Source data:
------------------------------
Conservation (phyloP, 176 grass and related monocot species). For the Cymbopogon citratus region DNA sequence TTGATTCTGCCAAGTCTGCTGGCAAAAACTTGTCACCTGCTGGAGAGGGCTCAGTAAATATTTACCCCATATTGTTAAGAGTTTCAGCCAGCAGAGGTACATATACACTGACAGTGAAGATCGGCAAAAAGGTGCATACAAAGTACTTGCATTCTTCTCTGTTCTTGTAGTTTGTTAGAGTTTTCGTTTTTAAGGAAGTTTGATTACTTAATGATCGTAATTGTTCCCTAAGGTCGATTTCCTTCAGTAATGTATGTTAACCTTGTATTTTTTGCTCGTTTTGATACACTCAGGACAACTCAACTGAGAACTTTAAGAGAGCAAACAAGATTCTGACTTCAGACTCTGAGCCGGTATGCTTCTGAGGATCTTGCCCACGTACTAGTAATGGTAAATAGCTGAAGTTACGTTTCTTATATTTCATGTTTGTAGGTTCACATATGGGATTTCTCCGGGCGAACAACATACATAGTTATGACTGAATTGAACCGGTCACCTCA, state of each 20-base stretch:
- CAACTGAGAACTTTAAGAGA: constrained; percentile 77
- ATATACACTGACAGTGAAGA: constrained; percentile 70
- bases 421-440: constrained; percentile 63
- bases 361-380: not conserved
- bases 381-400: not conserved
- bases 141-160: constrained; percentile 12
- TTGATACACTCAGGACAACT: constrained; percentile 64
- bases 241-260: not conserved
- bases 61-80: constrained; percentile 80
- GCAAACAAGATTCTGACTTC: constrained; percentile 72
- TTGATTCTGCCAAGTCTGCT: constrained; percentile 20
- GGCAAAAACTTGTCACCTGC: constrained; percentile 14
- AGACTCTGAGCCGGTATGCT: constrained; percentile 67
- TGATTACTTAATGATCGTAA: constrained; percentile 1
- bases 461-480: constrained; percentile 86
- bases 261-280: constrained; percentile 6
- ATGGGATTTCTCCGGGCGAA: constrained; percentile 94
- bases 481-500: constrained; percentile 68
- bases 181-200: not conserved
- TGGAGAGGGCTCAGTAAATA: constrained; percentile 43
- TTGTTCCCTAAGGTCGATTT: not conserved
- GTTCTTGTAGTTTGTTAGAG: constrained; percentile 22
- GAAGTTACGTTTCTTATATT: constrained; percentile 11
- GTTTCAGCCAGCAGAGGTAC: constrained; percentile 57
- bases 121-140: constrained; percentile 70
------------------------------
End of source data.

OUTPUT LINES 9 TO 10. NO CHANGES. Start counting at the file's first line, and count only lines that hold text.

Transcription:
- bases 241-260: not conserved
- bases 61-80: constrained; percentile 80